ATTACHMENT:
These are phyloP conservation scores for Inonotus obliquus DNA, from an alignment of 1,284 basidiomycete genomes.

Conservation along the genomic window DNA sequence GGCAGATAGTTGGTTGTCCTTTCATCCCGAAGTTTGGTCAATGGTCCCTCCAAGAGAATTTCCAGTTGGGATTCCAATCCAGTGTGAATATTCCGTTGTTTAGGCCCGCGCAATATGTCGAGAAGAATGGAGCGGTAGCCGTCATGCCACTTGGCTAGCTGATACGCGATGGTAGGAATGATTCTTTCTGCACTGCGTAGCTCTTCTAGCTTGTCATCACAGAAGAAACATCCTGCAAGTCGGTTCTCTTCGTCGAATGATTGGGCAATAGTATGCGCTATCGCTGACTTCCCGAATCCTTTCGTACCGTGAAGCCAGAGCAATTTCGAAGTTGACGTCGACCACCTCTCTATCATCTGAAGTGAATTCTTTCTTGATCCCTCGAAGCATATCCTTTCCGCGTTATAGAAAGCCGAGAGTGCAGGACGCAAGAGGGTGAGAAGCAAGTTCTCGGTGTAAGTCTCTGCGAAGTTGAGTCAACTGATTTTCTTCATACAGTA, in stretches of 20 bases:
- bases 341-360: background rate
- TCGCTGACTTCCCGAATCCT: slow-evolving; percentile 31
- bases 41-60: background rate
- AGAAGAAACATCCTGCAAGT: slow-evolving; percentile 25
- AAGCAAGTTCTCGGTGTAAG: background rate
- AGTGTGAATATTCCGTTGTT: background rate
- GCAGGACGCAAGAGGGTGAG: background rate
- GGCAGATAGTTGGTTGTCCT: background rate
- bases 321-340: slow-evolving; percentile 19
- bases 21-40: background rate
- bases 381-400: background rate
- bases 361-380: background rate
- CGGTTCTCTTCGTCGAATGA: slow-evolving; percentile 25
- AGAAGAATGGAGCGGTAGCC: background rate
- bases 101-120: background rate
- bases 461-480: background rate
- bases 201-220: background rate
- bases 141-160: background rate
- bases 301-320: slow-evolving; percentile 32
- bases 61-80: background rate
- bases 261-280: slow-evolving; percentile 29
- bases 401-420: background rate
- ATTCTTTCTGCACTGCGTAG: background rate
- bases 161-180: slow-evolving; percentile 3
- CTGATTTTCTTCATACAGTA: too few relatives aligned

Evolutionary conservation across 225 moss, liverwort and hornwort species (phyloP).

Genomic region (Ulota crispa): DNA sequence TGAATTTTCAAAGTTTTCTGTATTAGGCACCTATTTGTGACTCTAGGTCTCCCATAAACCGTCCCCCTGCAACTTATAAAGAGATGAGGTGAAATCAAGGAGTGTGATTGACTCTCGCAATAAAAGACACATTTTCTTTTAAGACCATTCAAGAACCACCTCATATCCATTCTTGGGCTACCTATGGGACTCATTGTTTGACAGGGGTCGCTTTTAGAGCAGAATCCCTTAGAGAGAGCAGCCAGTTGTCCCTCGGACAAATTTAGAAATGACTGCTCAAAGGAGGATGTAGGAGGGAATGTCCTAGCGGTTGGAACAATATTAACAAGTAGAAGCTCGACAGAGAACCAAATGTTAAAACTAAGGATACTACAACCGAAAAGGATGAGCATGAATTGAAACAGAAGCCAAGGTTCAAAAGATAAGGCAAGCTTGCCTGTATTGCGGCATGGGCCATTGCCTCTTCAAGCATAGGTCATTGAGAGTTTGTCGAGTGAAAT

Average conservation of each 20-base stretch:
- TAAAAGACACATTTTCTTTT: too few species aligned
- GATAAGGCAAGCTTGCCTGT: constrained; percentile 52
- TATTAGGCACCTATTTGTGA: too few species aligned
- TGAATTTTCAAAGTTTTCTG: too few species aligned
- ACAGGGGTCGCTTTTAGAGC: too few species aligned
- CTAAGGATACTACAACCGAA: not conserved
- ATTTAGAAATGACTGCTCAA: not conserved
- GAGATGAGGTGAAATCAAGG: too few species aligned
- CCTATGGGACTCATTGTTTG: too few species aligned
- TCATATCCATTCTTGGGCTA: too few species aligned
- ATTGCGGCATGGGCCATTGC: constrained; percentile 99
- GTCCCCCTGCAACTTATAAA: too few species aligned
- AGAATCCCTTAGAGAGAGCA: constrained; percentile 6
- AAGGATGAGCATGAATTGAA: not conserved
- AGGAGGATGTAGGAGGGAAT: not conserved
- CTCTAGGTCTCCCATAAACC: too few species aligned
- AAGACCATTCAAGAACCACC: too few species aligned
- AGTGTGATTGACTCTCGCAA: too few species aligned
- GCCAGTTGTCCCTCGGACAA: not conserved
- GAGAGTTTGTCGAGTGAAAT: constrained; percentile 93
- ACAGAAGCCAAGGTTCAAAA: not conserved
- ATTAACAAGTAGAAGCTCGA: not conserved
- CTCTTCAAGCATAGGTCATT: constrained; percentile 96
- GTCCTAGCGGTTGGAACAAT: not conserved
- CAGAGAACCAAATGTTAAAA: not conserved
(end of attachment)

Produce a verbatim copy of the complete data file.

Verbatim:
These are phyloP conservation scores for Inonotus obliquus DNA, from an alignment of 1,284 basidiomycete genomes.

Conservation along the genomic window DNA sequence GGCAGATAGTTGGTTGTCCTTTCATCCCGAAGTTTGGTCAATGGTCCCTCCAAGAGAATTTCCAGTTGGGATTCCAATCCAGTGTGAATATTCCGTTGTTTAGGCCCGCGCAATATGTCGAGAAGAATGGAGCGGTAGCCGTCATGCCACTTGGCTAGCTGATACGCGATGGTAGGAATGATTCTTTCTGCACTGCGTAGCTCTTCTAGCTTGTCATCACAGAAGAAACATCCTGCAAGTCGGTTCTCTTCGTCGAATGATTGGGCAATAGTATGCGCTATCGCTGACTTCCCGAATCCTTTCGTACCGTGAAGCCAGAGCAATTTCGAAGTTGACGTCGACCACCTCTCTATCATCTGAAGTGAATTCTTTCTTGATCCCTCGAAGCATATCCTTTCCGCGTTATAGAAAGCCGAGAGTGCAGGACGCAAGAGGGTGAGAAGCAAGTTCTCGGTGTAAGTCTCTGCGAAGTTGAGTCAACTGATTTTCTTCATACAGTA, in stretches of 20 bases:
- bases 341-360: background rate
- TCGCTGACTTCCCGAATCCT: slow-evolving; percentile 31
- bases 41-60: background rate
- AGAAGAAACATCCTGCAAGT: slow-evolving; percentile 25
- AAGCAAGTTCTCGGTGTAAG: background rate
- AGTGTGAATATTCCGTTGTT: background rate
- GCAGGACGCAAGAGGGTGAG: background rate
- GGCAGATAGTTGGTTGTCCT: background rate
- bases 321-340: slow-evolving; percentile 19
- bases 21-40: background rate
- bases 381-400: background rate
- bases 361-380: background rate
- CGGTTCTCTTCGTCGAATGA: slow-evolving; percentile 25
- AGAAGAATGGAGCGGTAGCC: background rate
- bases 101-120: background rate
- bases 461-480: background rate
- bases 201-220: background rate
- bases 141-160: background rate
- bases 301-320: slow-evolving; percentile 32
- bases 61-80: background rate
- bases 261-280: slow-evolving; percentile 29
- bases 401-420: background rate
- ATTCTTTCTGCACTGCGTAG: background rate
- bases 161-180: slow-evolving; percentile 3
- CTGATTTTCTTCATACAGTA: too few relatives aligned

Evolutionary conservation across 225 moss, liverwort and hornwort species (phyloP).

Genomic region (Ulota crispa): DNA sequence TGAATTTTCAAAGTTTTCTGTATTAGGCACCTATTTGTGACTCTAGGTCTCCCATAAACCGTCCCCCTGCAACTTATAAAGAGATGAGGTGAAATCAAGGAGTGTGATTGACTCTCGCAATAAAAGACACATTTTCTTTTAAGACCATTCAAGAACCACCTCATATCCATTCTTGGGCTACCTATGGGACTCATTGTTTGACAGGGGTCGCTTTTAGAGCAGAATCCCTTAGAGAGAGCAGCCAGTTGTCCCTCGGACAAATTTAGAAATGACTGCTCAAAGGAGGATGTAGGAGGGAATGTCCTAGCGGTTGGAACAATATTAACAAGTAGAAGCTCGACAGAGAACCAAATGTTAAAACTAAGGATACTACAACCGAAAAGGATGAGCATGAATTGAAACAGAAGCCAAGGTTCAAAAGATAAGGCAAGCTTGCCTGTATTGCGGCATGGGCCATTGCCTCTTCAAGCATAGGTCATTGAGAGTTTGTCGAGTGAAAT

Average conservation of each 20-base stretch:
- TAAAAGACACATTTTCTTTT: too few species aligned
- GATAAGGCAAGCTTGCCTGT: constrained; percentile 52
- TATTAGGCACCTATTTGTGA: too few species aligned
- TGAATTTTCAAAGTTTTCTG: too few species aligned
- ACAGGGGTCGCTTTTAGAGC: too few species aligned
- CTAAGGATACTACAACCGAA: not conserved
- ATTTAGAAATGACTGCTCAA: not conserved
- GAGATGAGGTGAAATCAAGG: too few species aligned
- CCTATGGGACTCATTGTTTG: too few species aligned
- TCATATCCATTCTTGGGCTA: too few species aligned
- ATTGCGGCATGGGCCATTGC: constrained; percentile 99
- GTCCCCCTGCAACTTATAAA: too few species aligned
- AGAATCCCTTAGAGAGAGCA: constrained; percentile 6
- AAGGATGAGCATGAATTGAA: not conserved
- AGGAGGATGTAGGAGGGAAT: not conserved
- CTCTAGGTCTCCCATAAACC: too few species aligned
- AAGACCATTCAAGAACCACC: too few species aligned
- AGTGTGATTGACTCTCGCAA: too few species aligned
- GCCAGTTGTCCCTCGGACAA: not conserved
- GAGAGTTTGTCGAGTGAAAT: constrained; percentile 93
- ACAGAAGCCAAGGTTCAAAA: not conserved
- ATTAACAAGTAGAAGCTCGA: not conserved
- CTCTTCAAGCATAGGTCATT: constrained; percentile 96
- GTCCTAGCGGTTGGAACAAT: not conserved
- CAGAGAACCAAATGTTAAAA: not conserved